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# UNION, INTERSECT and EXCEPT

UNION, INTERSECT and EXCEPT instructions are three basic operations for creating target table using two source tables.

All these operations demand that source tables be compatible - have the same number of fields, and corresponding fields have the same data-type

Show the list of goods for which there are amount of orders more than \$3000, and also the goods which are stored in warehouse on sum more than \$30000.

```(
SELECT mfr, product
FROM orders
WHERE amount > 3000.00
)
UNION
(
SELECT mfr_id, product_id
FROM products
WHERE ( price * qty_on_hand ) > 30000
)```

Show the list of goods for which there are orders on sum more than \$3000, and also Such goods must be stored in warehouse on sum more than \$30000.

```(
SELECT mfr, product
FROM orders
WHERE amount > 3000.00
)
INTERSECT
(
SELECT mfr_id, product_id
FROM products
WHERE ( price * qty_on_hand ) > 30000
)```

Show the list of goods for which there are orders on sum more than \$30000, excepting those which cost less than \$1000.

```(
SELECT mfr, product
FROM orders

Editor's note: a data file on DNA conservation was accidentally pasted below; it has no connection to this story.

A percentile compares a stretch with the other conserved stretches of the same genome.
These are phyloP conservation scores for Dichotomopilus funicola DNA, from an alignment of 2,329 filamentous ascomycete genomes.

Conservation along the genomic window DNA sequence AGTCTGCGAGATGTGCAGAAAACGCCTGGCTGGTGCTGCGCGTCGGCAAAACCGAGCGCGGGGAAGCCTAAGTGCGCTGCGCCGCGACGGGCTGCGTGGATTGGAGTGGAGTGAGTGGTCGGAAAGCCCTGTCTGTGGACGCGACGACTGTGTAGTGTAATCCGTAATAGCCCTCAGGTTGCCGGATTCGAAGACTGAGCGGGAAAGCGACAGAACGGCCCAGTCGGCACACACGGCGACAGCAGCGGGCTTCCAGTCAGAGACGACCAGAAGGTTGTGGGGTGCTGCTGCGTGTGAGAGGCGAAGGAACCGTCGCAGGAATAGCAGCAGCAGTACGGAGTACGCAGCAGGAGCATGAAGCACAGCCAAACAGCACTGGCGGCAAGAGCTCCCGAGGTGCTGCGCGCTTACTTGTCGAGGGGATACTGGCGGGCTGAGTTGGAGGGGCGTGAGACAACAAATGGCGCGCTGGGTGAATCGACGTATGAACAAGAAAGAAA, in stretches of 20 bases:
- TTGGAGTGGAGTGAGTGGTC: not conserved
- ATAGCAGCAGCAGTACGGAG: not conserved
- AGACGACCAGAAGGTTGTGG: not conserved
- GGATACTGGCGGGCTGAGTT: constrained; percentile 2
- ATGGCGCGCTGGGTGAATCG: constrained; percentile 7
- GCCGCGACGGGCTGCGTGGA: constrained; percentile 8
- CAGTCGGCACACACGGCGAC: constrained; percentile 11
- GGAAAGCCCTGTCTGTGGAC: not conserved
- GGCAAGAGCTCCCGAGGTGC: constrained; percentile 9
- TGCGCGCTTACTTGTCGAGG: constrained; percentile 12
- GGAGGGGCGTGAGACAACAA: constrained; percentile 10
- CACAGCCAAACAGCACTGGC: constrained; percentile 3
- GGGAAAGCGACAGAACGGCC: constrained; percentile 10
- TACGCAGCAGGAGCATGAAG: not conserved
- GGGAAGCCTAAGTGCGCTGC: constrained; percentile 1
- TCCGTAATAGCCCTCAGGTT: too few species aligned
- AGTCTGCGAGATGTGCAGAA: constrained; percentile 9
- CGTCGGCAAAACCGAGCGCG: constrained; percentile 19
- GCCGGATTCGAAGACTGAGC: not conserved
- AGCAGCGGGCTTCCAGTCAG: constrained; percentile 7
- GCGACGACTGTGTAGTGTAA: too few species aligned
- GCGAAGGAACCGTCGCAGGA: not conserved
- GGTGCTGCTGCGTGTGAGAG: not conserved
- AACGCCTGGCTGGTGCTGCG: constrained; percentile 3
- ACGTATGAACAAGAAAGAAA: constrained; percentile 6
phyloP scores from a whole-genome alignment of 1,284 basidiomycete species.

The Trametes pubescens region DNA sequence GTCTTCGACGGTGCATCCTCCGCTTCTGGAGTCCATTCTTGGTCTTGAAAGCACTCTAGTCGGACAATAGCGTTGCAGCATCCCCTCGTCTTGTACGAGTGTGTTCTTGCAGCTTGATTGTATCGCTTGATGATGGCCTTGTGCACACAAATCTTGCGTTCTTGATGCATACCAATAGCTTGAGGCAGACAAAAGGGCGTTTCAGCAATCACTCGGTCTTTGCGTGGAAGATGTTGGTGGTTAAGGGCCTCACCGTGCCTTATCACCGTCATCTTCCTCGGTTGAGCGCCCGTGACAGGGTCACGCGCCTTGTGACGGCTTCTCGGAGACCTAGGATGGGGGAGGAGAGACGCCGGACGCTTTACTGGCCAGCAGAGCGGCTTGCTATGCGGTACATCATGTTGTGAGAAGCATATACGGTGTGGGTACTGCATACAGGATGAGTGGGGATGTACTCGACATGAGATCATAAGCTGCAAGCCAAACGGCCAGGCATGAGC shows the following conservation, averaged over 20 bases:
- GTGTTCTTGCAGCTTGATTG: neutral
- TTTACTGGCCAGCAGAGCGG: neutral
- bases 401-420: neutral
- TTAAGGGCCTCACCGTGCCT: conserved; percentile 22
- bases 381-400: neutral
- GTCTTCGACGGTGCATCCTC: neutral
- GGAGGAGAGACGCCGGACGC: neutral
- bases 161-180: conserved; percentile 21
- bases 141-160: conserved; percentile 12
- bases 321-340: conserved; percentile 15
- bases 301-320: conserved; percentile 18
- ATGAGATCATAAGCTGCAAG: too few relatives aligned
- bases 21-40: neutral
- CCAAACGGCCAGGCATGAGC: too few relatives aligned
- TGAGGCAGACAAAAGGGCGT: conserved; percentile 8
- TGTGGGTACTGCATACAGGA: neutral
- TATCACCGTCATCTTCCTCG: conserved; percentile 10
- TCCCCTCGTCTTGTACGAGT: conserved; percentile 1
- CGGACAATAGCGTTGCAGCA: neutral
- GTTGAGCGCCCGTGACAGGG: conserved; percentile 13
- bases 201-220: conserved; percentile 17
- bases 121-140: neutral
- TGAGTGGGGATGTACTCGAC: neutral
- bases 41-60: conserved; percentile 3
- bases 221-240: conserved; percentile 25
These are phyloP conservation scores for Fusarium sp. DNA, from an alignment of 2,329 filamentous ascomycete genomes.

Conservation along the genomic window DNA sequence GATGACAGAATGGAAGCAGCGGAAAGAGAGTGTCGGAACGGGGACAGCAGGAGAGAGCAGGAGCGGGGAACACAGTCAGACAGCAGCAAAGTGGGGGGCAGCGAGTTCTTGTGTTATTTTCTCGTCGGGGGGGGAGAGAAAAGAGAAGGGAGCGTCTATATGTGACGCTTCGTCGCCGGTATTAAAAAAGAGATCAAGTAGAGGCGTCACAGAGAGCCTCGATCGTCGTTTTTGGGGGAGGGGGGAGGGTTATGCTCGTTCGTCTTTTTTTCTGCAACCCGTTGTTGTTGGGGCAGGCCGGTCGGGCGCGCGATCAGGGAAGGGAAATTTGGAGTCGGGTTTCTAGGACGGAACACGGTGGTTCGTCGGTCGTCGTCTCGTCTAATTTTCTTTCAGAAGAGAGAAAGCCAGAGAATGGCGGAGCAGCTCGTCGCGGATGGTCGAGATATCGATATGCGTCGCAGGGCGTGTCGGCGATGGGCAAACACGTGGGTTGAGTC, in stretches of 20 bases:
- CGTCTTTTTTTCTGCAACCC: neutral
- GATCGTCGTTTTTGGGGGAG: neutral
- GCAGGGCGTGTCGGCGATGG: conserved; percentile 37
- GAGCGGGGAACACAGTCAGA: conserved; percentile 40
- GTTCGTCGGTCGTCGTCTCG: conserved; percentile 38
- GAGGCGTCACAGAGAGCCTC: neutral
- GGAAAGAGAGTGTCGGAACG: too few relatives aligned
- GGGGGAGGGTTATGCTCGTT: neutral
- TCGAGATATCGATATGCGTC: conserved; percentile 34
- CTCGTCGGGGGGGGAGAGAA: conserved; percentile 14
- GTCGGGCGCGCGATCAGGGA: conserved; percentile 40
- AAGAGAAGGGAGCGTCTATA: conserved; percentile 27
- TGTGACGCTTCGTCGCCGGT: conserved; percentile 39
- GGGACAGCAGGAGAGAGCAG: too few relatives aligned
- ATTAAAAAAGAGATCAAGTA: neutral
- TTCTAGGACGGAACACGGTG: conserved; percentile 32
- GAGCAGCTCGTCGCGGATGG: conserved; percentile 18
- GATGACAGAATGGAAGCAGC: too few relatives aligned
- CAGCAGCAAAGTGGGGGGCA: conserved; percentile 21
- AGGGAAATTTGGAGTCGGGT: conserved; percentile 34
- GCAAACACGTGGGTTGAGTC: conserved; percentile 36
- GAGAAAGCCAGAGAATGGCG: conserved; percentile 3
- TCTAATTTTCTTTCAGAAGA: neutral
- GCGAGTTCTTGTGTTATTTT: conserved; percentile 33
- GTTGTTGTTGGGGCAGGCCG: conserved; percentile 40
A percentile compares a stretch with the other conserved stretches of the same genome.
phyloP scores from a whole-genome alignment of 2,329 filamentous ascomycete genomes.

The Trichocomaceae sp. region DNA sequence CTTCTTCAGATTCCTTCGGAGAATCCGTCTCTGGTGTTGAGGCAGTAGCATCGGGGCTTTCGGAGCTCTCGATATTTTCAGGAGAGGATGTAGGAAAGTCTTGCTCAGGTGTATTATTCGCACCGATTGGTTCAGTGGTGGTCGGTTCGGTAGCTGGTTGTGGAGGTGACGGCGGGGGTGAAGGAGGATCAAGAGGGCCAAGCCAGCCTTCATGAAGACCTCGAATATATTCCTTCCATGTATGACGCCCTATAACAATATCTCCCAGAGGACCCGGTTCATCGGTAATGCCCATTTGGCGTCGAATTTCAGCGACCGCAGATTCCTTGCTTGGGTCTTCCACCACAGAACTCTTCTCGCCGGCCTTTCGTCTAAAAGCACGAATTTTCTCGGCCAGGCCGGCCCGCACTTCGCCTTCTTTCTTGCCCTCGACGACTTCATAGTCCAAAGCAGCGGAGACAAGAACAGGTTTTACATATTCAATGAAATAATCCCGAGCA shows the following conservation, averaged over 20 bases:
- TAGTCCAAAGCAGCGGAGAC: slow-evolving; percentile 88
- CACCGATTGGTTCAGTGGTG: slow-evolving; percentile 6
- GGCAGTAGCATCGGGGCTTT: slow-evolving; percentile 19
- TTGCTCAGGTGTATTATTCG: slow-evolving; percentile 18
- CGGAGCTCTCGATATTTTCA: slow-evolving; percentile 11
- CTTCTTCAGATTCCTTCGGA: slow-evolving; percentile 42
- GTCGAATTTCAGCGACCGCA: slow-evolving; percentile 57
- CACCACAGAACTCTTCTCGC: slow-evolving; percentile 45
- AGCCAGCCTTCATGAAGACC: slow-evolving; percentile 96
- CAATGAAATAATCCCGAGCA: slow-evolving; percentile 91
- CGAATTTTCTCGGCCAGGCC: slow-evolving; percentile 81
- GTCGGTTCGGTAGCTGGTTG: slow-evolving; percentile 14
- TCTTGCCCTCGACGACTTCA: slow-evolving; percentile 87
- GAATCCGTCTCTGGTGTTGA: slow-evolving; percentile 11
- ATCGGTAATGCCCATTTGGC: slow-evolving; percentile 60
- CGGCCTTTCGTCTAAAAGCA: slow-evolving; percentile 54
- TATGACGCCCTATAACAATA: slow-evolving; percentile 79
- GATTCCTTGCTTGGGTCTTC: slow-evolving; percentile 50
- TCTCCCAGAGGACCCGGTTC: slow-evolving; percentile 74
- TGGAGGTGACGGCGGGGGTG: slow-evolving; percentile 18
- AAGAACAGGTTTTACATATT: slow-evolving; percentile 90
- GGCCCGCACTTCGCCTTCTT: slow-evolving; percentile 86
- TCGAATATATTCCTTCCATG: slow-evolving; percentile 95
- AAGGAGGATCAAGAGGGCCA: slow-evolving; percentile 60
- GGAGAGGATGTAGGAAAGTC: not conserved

WHERE amount > 3000.00
)
EXCEPT
(
SELECT mfr_id, product_id
FROM products
WHERE price < 1000
)```

By default these operations suppress duplicated records in resulting table. Technically we are sorting the result for excluding such not-unique rows. So you should not expect rows appearance in order of 'union parts' mentioning.

Example:

```  ( SELECT 'z')
UNION
( SELECT 'a')
UNION
( SELECT 'z')

=>
a
z```

In order to leave all records you should use special forms of three operations:

• UNION ALL
• INTERSECT ALL
• EXCEPT ALL.

These forms don't take care of duplicates - so there is a 'natural' order in the result.

Example:

```  ( SELECT 'z')
UNION ALL
( SELECT 'a')
UNION ALL
( SELECT 'z')

=>
z
a
z```

If table fields are same named you may mention such fields once in CORRESPONDING clause, which you may use in all these statements: UNION, INTERSECT and EXCEPT.

Show the list of goods for which there are orders on sum more than \$30000, and also the goods which are stored in warehouse on sum more than \$30000.

```(
SELECT *
FROM orders
WHERE amount > 3000.00
)
UNION CORRESPONDING BY ( mfr, product )
(
SELECT *
FROM products
WHERE ( price * qty_on_hand ) > 30000
)```

If all fields of two tables take part in the operation you may not indicate these fields’ names at all.

```(
SELECT *
FROM orders
WHERE amount > 3000.00
)
UNION CORRESPONDING
(
SELECT *
FROM products
WHERE ( price * qty_on_hand ) > 30000
)```

Also in any of the query specifications whose results are joined with UNION operation, you can give columns’ aliases.

CORRESPONDING statement makes query more clear if subquery has calculated fields or GROUP BY statements.